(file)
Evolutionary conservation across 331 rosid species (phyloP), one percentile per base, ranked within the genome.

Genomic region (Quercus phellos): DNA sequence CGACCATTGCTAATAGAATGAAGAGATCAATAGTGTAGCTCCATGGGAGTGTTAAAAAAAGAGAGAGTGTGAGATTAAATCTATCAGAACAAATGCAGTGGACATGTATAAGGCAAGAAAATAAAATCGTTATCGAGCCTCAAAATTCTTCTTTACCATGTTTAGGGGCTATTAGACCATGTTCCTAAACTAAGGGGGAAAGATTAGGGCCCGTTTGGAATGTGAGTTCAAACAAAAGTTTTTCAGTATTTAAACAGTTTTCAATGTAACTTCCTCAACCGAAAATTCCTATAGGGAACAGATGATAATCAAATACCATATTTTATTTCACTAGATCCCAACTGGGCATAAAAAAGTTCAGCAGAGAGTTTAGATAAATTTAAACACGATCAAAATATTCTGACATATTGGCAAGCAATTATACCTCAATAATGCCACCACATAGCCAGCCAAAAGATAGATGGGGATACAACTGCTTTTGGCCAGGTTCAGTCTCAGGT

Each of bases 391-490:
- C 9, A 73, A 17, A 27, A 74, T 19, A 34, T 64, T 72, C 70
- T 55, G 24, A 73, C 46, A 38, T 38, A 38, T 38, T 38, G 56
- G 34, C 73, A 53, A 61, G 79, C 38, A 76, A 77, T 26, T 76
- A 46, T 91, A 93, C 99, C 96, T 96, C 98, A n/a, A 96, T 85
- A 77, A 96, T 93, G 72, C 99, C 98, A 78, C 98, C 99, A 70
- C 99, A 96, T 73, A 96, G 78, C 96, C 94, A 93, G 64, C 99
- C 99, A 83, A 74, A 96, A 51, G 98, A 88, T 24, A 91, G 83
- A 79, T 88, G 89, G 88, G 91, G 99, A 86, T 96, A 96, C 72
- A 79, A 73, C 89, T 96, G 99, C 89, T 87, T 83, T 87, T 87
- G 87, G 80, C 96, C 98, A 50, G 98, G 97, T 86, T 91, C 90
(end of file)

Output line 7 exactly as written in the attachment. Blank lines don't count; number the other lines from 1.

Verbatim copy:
- A 46, T 91, A 93, C 99, C 96, T 96, C 98, A n/a, A 96, T 85